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In December, the Senate Finance Committee released a plan (links below table), spearheaded by Senator Max Baucus, that aims to simplify tax breaks to energy.  There are some interesting elements to their approach.  For example, they attempt to combine many tax breaks specifying a single energy technology into a pooled provision with more standardized rules for all potential suppliers.  Access to the subsidies is driven by how well a technology can provide electricity or transport fuels with lower ghg-intensities.  This approach should be helpful in making the subsidies more objective-oriented, consistent across sources, and less subject to political carve-outs to narrow constituencies.

However, for reasons I plan to address in a more detailed review of the proposal over the coming weeks, I expect the proposal is also likely to increase overall tax subsidies to energy rather than decrease them.  Further, the approach also seems likely to perpetuate an important bias of current rules, with far more subsidies propping up suppliers of all types than flowing to demand-side management options.

Nuclear power provides a salient example of how the new rules would drive up taxpayer subsidies.  As shown in the table below, all of the existing constraints in current law regarding nuclear's use of energy tax credits will be removed.  Favorable language related to increasing the low-carbon power output from existing facilities is particularly worrying.  It will likely allow every kWh of electricity coming out of a future nuclear plant uprate to receive a 2.3 c/kWh tax subsidy. (Though a separate issue, these rules, in combination with the ability to claim credit on self-consumed power so long as a third party owns the power metering equipment, will also result in large subsidies to primary industries in the metals, petrochemical, and paper industries.  This will further erode the competitive position of secondary, recycled materials.)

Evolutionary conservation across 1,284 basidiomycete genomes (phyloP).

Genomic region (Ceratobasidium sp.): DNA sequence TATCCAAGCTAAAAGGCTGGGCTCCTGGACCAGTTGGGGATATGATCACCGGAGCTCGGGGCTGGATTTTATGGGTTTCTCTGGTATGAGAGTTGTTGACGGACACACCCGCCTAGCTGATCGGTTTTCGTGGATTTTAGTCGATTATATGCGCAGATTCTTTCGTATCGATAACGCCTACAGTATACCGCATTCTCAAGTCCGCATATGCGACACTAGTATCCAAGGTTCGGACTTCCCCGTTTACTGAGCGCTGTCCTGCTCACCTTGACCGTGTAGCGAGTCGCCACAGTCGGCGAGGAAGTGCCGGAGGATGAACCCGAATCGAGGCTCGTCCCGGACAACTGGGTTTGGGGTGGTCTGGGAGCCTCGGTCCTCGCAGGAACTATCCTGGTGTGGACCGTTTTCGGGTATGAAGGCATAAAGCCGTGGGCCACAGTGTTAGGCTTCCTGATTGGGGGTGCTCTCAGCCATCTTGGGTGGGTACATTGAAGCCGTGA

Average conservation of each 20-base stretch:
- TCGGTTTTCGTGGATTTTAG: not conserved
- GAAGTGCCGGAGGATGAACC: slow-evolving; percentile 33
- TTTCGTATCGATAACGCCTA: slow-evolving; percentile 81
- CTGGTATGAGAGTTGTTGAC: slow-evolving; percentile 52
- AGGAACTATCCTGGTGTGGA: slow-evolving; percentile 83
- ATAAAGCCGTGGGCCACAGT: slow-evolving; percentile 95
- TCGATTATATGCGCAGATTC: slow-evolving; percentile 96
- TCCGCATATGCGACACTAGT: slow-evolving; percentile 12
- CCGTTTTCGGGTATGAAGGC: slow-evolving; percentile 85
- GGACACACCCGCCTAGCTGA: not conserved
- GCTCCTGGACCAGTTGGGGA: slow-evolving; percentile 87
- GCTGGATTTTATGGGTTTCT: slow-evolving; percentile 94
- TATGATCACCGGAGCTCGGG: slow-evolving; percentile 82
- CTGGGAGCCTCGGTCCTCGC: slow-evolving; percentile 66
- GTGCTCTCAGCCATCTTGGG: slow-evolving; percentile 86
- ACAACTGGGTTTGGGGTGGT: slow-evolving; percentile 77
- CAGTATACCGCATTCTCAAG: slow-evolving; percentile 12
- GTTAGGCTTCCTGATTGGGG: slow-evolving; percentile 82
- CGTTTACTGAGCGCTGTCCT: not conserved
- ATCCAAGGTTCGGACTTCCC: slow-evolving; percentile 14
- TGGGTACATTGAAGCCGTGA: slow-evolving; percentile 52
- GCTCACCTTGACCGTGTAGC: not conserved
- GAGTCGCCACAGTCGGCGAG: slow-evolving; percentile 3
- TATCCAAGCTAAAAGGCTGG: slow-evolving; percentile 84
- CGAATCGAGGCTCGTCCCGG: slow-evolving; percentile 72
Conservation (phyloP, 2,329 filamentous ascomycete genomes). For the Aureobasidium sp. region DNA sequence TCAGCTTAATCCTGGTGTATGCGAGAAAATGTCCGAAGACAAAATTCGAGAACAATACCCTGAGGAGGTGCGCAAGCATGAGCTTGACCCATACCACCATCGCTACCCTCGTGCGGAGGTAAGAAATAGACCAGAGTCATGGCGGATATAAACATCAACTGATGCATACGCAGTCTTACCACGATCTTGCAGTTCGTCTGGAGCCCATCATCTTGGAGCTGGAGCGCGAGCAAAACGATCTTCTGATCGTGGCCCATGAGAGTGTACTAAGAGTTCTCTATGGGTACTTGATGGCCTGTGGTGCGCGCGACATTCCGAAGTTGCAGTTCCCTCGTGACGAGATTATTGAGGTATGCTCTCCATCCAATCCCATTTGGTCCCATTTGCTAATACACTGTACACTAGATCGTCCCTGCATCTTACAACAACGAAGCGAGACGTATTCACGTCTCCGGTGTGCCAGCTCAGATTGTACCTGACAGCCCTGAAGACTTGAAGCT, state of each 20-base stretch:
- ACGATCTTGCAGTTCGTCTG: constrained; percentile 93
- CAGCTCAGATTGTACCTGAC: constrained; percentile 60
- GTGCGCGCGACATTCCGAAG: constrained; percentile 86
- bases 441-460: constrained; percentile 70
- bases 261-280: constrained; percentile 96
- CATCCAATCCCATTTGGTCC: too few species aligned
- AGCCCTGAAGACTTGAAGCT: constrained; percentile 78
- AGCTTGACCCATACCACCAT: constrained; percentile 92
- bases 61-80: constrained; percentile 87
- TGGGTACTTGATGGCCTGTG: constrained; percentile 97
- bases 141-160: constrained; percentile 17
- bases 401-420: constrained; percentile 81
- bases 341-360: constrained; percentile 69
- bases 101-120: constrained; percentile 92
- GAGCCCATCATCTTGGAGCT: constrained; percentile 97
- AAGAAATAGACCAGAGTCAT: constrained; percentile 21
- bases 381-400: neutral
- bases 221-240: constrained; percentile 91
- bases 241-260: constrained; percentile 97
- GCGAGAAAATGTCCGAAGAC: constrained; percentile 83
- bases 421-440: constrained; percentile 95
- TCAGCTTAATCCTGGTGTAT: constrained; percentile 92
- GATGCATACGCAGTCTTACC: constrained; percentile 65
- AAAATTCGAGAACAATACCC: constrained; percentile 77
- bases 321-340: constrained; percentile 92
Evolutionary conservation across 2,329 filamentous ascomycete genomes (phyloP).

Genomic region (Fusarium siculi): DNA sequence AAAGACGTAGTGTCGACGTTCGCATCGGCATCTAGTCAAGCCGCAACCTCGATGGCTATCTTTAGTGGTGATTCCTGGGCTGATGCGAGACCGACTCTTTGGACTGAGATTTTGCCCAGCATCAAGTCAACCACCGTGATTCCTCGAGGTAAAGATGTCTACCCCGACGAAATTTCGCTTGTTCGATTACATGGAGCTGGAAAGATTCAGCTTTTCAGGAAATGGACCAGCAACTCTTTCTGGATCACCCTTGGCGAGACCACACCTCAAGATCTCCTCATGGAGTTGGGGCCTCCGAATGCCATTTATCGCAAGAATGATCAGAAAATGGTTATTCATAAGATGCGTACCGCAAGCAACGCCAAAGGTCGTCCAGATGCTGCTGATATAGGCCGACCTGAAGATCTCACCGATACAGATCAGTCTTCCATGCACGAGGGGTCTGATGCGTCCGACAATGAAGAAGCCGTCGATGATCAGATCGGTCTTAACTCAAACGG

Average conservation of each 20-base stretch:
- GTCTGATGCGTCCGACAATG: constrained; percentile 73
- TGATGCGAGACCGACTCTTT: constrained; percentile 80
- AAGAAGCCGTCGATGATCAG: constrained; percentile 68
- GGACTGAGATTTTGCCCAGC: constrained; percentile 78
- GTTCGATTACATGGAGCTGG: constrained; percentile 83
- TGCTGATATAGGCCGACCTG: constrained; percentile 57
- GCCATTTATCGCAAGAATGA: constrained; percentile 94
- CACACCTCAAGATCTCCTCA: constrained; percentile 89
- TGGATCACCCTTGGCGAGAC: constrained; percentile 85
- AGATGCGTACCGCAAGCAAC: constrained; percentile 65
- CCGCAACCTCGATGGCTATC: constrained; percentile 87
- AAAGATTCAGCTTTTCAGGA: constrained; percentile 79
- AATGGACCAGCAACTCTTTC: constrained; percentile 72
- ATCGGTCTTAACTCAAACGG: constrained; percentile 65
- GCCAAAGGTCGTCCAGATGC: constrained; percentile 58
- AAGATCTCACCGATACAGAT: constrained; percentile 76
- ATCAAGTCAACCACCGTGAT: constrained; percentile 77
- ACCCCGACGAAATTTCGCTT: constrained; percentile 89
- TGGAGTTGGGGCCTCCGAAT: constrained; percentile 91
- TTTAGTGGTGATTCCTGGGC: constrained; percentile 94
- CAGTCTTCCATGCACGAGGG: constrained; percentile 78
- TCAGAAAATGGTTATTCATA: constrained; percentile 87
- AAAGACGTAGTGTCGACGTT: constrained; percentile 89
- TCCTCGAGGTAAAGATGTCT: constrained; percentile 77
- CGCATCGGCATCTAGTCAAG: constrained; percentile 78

Another big change in nuclear tax breaks relate to technological requirements.  Current rules provide production tax credits only to "advanced" reactors; the new rules would apply to any new reactor built, even if using off-the-shelf technology.  These projects would also be able to tap into investment tax credits instead of PTCs, if deemed more favorable by plant investors.

Nuclear subsidies likely to rise sharply under energy tax subsidy reform proposal


Current Law

Baucus Clean Energy Tax Credit Proposal

Eliminates other subsidies to nuclear fuel chain?


Only the 45J nuclear production tax credit; all other nuclear subsidies remain.


Unit Subsidy

-1.8 c/kWh, not indexed for inflation.

-Nuclear not eligible for investment tax credits under current rules.

-2.3 c/kWh, indexed for inflation.


-20% investment tax credit.

Tax credits allowable for on-site use of power?

No; sales to unrelated parties only.

Yes; if metering installed and monitored by unrelated party.

Eligible facilities

New advanced nuclear reactors.

New reactors of any type; investments that make existing reactors more efficient (e.g., power uprates) also appear to be eligible.

Number of years for which a facility can claim the tax credit

8 years of production

10 years of production; if ITC claimed, full 20% of investment expenses can be claimed in the year spent.

Other limitations on eligibility

-Per-facility maximum. $125m per 1,000 MW of capacity.  More eligible facilities will reduce PTCs available to any one plant.

-National maximum.  6,000 MW of capacity, and $750m per year of credits ($6 billion total over 8 year eligibility).

-Phase-out in strong markets.  If prices for nuclear power exceed 8 c/kWh as adjusted for inflation (> 11 c/kWh in 2013), allowable PTC declines.

-Per-facility maximum. None.

-National maximum.  None.

-Phase-out in strong markets.  None.

Sources:  26 U.S. Code Section 45J; Joint Committee on Taxation, Technical Explanation of the Senate Committee on Finance's Staff Discussion to Reform Certain Energy Tax Provisions, December 18, 2013 (JCX-21-13); Senate Finance Committee, "Chairman's Staff Discussion Draft:  Title ____ - Energy Provisions," Accessed 4 February 2014.